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Belfast rabbi puts his flock on alert over anti-Semitism rise

By Lisa Smyth

Published 03/10/2016

Concerns: Rabbi David Singer
Concerns: Rabbi David Singer

Members of the Jewish community have been warned against gathering outside Belfast's synagogue after a leading rabbi claimed anti-Semitic attacks were on the rise in the city.

Rabbi David Singer said the congregation, most of whom are elderly, have been told to chat with friends inside the building after religious services.

He explained the community had been left extremely distressed by a series of attacks, including the daubing of graffiti on the synagogue at Somerton Road in north Belfast, and the destruction of 13 Jewish graves in the west of the city in August.

He also said he was receiving an increasing number of letters and emails making disparaging comments about the Jewish religion, and had reported the matter to the police.

"Certainly things have been different over the last couple of months," he said. "The strange emails coming in to me have been arriving with greater frequency.

"They aren't threatening, just strange, they are teasing things to do with the Jewish religion.

"They are addressed to me and, while I am not taking them personally, I am taking them personally on behalf of the Jewish community.

"These emails are being bounced around the world so we have no idea who is sending them, but I have spoken to the police and they are looking into it now."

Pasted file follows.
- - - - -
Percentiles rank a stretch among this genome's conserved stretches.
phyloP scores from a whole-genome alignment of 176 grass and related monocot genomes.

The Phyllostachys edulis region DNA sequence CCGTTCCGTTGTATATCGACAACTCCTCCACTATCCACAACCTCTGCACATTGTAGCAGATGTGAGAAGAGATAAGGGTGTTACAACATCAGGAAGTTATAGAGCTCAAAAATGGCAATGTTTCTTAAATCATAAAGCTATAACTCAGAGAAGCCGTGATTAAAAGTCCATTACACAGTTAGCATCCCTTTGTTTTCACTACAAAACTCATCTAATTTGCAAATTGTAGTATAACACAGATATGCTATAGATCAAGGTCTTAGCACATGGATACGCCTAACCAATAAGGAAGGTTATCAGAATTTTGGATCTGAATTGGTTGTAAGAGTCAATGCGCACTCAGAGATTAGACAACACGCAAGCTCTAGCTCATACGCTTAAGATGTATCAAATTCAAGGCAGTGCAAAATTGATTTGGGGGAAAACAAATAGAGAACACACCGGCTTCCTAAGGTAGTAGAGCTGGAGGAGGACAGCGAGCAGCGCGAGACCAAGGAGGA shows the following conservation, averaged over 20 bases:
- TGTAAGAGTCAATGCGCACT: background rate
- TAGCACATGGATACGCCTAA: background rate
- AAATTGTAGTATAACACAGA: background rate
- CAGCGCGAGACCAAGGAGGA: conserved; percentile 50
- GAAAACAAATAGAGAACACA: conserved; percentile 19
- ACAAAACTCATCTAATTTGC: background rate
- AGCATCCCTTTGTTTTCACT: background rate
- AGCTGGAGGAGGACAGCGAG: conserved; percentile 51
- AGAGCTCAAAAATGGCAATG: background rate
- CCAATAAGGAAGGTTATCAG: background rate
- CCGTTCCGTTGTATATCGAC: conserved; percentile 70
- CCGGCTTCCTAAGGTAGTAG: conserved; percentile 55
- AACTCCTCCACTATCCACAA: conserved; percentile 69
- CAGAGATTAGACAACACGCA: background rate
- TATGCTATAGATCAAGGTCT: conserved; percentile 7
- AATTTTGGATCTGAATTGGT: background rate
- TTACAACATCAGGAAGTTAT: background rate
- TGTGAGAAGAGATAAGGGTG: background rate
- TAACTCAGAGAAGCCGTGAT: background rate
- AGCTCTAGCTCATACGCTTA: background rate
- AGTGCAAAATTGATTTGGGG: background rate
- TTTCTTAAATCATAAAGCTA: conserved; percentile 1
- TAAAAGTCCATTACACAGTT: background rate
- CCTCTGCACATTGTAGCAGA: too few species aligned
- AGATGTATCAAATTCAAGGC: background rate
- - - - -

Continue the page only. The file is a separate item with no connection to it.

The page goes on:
Rabbi Singer, who was speaking out on the eve of Rosh Hashanah, the Jewish New Year, said he had no idea why there had been an increase in attacks.

"I don't think these people really need an excuse," he added.

"The majority of the Jewish community here are senior citizens so we have had to take steps and measures to ask people to be extremely vigilant.

"We've had to tell people that after services they should not congregate outside the synagogue, that if they want to talk to their friends, they should do it inside.

"We will have more people coming to the synagogue over the next couple of days so we are asking people to be vigilant.

"Of course, we have also been working with the police, and I must say that they deserve every praise.

"It's not that we are expecting to be attacked, but we are taking measures to be sensible.

"It isn't that people are walking around afraid, but the level of consciousness has increased.

"I would say that, historically, Northern Ireland has been a very friendly place for Jewish people, but that seems to have changed slightly."

At the same time, however, Rabbi Singer said he had been overwhelmed by messages of support. "It has been absolutely tremendous," he added.

Assistant Chief Constable Stephen Martin has appealed to anyone with information about attacks on the Jewish community to contact police.

Posting on Twitter, he said he was very concerned by Rabbi Singer's comments. He added: "Diversity is a strength. Hate crime is unacceptable."

Police hit out after they were called to Belfast City Cemetery in August and found 13 Jewish graves had been vandalised. Chief Inspector Norman Haslett said at the time it was "a particularly sickening incident" that the PSNI was treating as a hate crime.

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